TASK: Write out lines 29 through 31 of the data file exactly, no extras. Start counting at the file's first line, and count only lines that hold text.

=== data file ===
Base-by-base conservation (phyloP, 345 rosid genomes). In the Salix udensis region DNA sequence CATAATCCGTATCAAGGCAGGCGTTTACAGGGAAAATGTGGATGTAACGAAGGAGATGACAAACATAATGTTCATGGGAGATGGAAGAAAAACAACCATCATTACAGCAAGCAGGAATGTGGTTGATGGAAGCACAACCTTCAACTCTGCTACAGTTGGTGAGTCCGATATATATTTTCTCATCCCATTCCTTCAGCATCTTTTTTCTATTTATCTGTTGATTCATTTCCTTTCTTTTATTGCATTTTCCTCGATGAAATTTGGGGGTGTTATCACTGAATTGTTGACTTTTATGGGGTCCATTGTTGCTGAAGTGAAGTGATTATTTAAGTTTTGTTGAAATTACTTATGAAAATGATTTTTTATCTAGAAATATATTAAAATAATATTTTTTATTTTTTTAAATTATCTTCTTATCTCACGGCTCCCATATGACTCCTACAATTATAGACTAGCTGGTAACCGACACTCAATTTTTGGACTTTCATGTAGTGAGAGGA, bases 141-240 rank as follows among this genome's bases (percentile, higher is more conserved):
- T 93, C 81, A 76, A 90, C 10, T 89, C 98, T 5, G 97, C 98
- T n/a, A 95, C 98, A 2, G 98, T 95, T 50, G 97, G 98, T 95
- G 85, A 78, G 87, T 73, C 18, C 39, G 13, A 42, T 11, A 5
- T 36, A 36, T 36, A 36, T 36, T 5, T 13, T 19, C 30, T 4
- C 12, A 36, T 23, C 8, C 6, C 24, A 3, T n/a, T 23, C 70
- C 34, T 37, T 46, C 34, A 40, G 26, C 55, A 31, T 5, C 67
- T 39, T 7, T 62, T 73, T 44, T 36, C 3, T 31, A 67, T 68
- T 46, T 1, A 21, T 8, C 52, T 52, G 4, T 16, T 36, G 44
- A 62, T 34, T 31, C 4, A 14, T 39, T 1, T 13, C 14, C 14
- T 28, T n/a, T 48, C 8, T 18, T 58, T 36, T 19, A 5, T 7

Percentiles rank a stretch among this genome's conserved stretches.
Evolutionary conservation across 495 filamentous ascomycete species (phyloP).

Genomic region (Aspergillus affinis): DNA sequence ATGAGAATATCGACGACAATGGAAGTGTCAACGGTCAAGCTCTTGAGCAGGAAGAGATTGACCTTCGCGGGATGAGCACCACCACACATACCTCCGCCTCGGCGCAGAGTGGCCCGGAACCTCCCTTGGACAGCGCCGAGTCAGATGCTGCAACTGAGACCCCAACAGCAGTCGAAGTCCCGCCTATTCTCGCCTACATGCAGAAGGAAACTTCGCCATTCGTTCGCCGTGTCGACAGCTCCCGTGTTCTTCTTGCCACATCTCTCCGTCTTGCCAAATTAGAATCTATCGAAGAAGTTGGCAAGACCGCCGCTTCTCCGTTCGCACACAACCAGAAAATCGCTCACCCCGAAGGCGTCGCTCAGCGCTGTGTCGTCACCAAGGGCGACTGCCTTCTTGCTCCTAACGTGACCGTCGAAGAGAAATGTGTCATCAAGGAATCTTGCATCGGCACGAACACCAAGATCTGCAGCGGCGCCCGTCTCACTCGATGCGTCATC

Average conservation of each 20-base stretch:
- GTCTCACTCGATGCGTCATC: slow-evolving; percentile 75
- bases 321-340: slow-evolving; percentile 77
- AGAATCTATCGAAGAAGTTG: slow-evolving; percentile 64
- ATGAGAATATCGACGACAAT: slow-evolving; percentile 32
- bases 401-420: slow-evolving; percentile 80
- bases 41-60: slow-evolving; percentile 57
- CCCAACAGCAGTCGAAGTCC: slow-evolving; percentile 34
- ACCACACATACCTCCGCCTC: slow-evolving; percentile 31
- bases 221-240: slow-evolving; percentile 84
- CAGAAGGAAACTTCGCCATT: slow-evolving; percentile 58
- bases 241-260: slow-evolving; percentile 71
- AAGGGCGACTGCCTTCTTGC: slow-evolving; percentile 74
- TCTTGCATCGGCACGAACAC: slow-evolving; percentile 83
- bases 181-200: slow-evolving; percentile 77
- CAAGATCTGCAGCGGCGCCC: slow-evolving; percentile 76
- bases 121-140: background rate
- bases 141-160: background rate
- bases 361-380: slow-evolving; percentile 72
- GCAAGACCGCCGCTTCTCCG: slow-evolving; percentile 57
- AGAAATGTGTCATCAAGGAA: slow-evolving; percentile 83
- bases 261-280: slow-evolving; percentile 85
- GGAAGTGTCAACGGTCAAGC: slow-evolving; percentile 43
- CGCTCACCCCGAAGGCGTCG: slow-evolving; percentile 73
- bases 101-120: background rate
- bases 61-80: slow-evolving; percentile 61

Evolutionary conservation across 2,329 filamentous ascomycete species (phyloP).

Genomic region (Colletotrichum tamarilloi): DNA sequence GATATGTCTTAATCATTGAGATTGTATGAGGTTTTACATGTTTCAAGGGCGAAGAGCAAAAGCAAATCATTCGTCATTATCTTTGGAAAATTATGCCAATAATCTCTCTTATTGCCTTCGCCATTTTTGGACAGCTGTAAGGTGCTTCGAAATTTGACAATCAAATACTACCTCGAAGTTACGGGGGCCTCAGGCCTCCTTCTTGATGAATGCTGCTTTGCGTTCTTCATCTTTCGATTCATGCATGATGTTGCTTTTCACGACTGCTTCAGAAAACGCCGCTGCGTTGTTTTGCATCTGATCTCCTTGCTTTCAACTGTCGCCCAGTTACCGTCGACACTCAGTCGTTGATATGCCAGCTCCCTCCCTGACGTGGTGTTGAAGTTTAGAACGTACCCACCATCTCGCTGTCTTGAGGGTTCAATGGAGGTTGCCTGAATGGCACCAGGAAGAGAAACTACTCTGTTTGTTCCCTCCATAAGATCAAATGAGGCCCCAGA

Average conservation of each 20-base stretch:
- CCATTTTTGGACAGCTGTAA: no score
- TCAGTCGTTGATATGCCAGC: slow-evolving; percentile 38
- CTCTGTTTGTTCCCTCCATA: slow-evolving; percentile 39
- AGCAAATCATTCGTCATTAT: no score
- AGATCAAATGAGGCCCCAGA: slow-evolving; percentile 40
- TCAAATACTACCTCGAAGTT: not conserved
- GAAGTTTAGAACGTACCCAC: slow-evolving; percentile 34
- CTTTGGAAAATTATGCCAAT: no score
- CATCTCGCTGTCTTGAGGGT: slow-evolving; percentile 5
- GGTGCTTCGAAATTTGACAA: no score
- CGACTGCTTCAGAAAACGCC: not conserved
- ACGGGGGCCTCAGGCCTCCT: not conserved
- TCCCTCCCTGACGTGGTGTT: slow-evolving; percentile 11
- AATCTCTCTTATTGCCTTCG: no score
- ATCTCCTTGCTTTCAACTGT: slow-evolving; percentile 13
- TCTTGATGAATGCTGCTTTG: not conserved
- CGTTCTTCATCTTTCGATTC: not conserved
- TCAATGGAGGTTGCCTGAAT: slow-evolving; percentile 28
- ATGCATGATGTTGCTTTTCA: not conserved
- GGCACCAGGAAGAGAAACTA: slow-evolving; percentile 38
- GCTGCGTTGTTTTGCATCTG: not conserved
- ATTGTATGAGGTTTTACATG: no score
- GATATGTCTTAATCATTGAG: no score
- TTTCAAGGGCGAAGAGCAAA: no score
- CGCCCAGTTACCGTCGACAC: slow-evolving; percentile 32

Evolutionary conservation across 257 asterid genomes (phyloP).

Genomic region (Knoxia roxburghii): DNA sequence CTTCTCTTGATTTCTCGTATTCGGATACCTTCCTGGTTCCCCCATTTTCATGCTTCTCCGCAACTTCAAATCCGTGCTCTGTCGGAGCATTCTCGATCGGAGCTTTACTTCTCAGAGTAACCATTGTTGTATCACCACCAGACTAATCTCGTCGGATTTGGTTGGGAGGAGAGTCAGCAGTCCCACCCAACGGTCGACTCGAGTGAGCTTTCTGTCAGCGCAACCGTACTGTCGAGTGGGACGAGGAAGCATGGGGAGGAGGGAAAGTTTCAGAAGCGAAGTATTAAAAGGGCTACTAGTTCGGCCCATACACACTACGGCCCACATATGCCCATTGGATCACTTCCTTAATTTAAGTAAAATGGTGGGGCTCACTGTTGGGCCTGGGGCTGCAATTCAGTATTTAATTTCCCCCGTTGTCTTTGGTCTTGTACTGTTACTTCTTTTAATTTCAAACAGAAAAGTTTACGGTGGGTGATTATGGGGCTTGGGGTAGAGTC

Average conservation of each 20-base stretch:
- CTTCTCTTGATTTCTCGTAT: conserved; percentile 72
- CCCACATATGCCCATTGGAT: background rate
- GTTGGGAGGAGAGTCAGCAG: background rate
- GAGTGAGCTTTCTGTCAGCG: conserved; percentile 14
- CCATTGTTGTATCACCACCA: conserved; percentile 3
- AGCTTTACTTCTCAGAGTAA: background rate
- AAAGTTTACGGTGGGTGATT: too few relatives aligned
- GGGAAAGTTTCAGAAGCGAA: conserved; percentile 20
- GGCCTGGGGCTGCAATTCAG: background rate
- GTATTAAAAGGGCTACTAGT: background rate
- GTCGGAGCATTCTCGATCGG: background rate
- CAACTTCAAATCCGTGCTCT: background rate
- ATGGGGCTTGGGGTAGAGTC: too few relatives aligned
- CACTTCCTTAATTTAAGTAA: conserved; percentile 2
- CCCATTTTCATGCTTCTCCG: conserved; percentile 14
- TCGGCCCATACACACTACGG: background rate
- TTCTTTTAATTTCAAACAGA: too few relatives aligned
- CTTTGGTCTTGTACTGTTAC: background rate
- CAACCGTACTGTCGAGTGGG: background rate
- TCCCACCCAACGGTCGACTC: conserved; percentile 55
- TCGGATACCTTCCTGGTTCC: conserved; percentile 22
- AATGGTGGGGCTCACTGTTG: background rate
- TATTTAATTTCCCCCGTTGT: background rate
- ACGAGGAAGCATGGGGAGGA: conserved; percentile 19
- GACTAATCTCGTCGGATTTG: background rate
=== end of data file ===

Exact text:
- bases 181-200: slow-evolving; percentile 77
- CAAGATCTGCAGCGGCGCCC: slow-evolving; percentile 76
- bases 121-140: background rate